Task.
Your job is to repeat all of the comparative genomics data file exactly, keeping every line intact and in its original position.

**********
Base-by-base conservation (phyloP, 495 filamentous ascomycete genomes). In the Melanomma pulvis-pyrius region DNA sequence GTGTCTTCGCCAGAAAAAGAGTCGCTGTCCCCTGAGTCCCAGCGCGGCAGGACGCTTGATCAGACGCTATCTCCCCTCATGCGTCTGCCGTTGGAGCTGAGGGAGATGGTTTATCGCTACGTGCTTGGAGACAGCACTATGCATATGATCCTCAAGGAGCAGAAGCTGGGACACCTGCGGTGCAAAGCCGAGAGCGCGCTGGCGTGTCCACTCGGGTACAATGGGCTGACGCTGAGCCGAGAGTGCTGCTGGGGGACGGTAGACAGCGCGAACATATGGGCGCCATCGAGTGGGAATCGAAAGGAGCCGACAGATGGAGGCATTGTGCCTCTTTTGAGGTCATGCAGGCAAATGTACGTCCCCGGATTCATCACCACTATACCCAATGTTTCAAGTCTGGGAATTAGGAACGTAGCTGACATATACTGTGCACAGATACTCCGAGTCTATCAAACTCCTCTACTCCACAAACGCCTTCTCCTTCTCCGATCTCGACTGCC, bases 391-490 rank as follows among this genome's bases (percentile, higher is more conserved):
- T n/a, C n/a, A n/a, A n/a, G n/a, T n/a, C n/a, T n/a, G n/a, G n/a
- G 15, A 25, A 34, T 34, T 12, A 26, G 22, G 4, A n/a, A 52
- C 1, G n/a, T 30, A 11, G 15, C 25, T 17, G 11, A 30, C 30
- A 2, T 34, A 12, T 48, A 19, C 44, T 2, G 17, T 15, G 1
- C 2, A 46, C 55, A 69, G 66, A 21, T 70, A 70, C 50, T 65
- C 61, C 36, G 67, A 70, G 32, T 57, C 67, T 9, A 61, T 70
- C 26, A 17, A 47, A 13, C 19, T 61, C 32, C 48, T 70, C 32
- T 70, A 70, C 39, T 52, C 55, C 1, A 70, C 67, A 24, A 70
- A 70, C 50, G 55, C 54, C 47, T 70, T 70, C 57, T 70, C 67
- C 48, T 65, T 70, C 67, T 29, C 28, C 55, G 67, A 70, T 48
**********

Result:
Base-by-base conservation (phyloP, 495 filamentous ascomycete genomes). In the Melanomma pulvis-pyrius region DNA sequence GTGTCTTCGCCAGAAAAAGAGTCGCTGTCCCCTGAGTCCCAGCGCGGCAGGACGCTTGATCAGACGCTATCTCCCCTCATGCGTCTGCCGTTGGAGCTGAGGGAGATGGTTTATCGCTACGTGCTTGGAGACAGCACTATGCATATGATCCTCAAGGAGCAGAAGCTGGGACACCTGCGGTGCAAAGCCGAGAGCGCGCTGGCGTGTCCACTCGGGTACAATGGGCTGACGCTGAGCCGAGAGTGCTGCTGGGGGACGGTAGACAGCGCGAACATATGGGCGCCATCGAGTGGGAATCGAAAGGAGCCGACAGATGGAGGCATTGTGCCTCTTTTGAGGTCATGCAGGCAAATGTACGTCCCCGGATTCATCACCACTATACCCAATGTTTCAAGTCTGGGAATTAGGAACGTAGCTGACATATACTGTGCACAGATACTCCGAGTCTATCAAACTCCTCTACTCCACAAACGCCTTCTCCTTCTCCGATCTCGACTGCC, bases 391-490 rank as follows among this genome's bases (percentile, higher is more conserved):
- T n/a, C n/a, A n/a, A n/a, G n/a, T n/a, C n/a, T n/a, G n/a, G n/a
- G 15, A 25, A 34, T 34, T 12, A 26, G 22, G 4, A n/a, A 52
- C 1, G n/a, T 30, A 11, G 15, C 25, T 17, G 11, A 30, C 30
- A 2, T 34, A 12, T 48, A 19, C 44, T 2, G 17, T 15, G 1
- C 2, A 46, C 55, A 69, G 66, A 21, T 70, A 70, C 50, T 65
- C 61, C 36, G 67, A 70, G 32, T 57, C 67, T 9, A 61, T 70
- C 26, A 17, A 47, A 13, C 19, T 61, C 32, C 48, T 70, C 32
- T 70, A 70, C 39, T 52, C 55, C 1, A 70, C 67, A 24, A 70
- A 70, C 50, G 55, C 54, C 47, T 70, T 70, C 57, T 70, C 67
- C 48, T 65, T 70, C 67, T 29, C 28, C 55, G 67, A 70, T 48